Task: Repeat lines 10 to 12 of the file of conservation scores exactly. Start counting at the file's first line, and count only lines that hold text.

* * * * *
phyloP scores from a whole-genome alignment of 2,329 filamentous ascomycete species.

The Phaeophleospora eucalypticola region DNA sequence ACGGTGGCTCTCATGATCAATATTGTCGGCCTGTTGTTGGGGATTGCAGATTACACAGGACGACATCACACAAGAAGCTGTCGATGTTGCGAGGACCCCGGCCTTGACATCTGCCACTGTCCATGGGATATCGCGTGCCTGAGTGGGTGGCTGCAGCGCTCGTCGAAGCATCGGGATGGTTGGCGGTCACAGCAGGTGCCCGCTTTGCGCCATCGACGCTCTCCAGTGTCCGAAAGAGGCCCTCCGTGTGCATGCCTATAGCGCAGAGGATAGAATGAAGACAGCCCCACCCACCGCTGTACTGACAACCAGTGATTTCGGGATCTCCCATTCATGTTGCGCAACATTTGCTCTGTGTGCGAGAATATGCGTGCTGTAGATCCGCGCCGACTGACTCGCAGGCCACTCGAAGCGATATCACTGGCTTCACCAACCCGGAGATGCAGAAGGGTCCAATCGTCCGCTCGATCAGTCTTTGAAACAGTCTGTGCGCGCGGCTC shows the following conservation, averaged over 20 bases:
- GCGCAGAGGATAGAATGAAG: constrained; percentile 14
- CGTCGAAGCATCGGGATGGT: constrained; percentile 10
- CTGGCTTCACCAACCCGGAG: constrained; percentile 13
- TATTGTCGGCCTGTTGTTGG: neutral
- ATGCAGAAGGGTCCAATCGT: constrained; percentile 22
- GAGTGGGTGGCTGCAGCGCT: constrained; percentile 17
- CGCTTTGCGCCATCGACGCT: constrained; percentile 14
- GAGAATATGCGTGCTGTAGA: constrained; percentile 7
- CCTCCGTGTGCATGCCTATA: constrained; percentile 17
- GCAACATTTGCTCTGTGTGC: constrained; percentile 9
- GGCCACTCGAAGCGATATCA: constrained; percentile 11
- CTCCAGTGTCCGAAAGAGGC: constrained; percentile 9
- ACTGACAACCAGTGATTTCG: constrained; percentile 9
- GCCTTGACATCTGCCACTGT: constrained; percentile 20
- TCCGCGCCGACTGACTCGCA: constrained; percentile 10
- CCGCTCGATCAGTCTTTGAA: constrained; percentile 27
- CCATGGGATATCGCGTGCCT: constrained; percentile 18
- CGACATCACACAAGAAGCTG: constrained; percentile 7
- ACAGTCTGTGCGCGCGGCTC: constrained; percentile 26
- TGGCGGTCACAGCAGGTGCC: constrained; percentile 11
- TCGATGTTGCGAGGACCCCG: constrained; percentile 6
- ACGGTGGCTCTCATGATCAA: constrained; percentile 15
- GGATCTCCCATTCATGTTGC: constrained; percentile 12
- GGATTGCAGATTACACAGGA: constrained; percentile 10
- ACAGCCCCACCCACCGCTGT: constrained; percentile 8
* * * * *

- GAGAATATGCGTGCTGTAGA: constrained; percentile 7
- CCTCCGTGTGCATGCCTATA: constrained; percentile 17
- GCAACATTTGCTCTGTGTGC: constrained; percentile 9